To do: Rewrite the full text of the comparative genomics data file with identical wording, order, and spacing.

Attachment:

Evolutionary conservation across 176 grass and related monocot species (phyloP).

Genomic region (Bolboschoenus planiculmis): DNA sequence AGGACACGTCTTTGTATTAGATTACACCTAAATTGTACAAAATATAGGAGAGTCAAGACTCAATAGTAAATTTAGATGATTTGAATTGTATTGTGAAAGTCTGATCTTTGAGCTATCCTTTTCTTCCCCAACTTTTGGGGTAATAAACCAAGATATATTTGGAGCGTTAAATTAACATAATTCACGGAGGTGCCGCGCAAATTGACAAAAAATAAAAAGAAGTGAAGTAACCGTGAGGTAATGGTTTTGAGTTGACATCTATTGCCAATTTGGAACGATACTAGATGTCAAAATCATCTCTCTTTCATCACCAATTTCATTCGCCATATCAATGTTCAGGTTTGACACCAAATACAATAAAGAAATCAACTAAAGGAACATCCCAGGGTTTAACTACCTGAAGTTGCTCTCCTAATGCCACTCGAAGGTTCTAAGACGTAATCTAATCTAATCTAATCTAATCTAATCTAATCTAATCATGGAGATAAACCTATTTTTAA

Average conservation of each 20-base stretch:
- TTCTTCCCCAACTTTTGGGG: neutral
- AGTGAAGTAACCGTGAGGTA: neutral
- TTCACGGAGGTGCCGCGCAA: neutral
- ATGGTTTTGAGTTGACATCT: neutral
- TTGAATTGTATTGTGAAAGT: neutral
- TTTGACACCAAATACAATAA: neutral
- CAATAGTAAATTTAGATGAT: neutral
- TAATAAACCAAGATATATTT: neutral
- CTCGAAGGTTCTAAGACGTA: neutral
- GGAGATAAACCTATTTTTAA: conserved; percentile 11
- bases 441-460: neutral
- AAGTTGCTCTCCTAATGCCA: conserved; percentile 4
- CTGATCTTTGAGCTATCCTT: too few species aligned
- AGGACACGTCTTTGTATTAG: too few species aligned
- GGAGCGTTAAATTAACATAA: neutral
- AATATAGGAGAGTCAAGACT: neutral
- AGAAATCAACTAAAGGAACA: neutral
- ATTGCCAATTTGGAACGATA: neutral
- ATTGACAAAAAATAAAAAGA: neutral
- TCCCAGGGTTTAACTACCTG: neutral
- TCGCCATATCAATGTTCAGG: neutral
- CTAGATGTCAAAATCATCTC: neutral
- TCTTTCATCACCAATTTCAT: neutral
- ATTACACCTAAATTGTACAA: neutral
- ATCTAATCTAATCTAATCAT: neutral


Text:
Evolutionary conservation across 176 grass and related monocot species (phyloP).

Genomic region (Bolboschoenus planiculmis): DNA sequence AGGACACGTCTTTGTATTAGATTACACCTAAATTGTACAAAATATAGGAGAGTCAAGACTCAATAGTAAATTTAGATGATTTGAATTGTATTGTGAAAGTCTGATCTTTGAGCTATCCTTTTCTTCCCCAACTTTTGGGGTAATAAACCAAGATATATTTGGAGCGTTAAATTAACATAATTCACGGAGGTGCCGCGCAAATTGACAAAAAATAAAAAGAAGTGAAGTAACCGTGAGGTAATGGTTTTGAGTTGACATCTATTGCCAATTTGGAACGATACTAGATGTCAAAATCATCTCTCTTTCATCACCAATTTCATTCGCCATATCAATGTTCAGGTTTGACACCAAATACAATAAAGAAATCAACTAAAGGAACATCCCAGGGTTTAACTACCTGAAGTTGCTCTCCTAATGCCACTCGAAGGTTCTAAGACGTAATCTAATCTAATCTAATCTAATCTAATCTAATCTAATCATGGAGATAAACCTATTTTTAA

Average conservation of each 20-base stretch:
- TTCTTCCCCAACTTTTGGGG: neutral
- AGTGAAGTAACCGTGAGGTA: neutral
- TTCACGGAGGTGCCGCGCAA: neutral
- ATGGTTTTGAGTTGACATCT: neutral
- TTGAATTGTATTGTGAAAGT: neutral
- TTTGACACCAAATACAATAA: neutral
- CAATAGTAAATTTAGATGAT: neutral
- TAATAAACCAAGATATATTT: neutral
- CTCGAAGGTTCTAAGACGTA: neutral
- GGAGATAAACCTATTTTTAA: conserved; percentile 11
- bases 441-460: neutral
- AAGTTGCTCTCCTAATGCCA: conserved; percentile 4
- CTGATCTTTGAGCTATCCTT: too few species aligned
- AGGACACGTCTTTGTATTAG: too few species aligned
- GGAGCGTTAAATTAACATAA: neutral
- AATATAGGAGAGTCAAGACT: neutral
- AGAAATCAACTAAAGGAACA: neutral
- ATTGCCAATTTGGAACGATA: neutral
- ATTGACAAAAAATAAAAAGA: neutral
- TCCCAGGGTTTAACTACCTG: neutral
- TCGCCATATCAATGTTCAGG: neutral
- CTAGATGTCAAAATCATCTC: neutral
- TCTTTCATCACCAATTTCAT: neutral
- ATTACACCTAAATTGTACAA: neutral
- ATCTAATCTAATCTAATCAT: neutral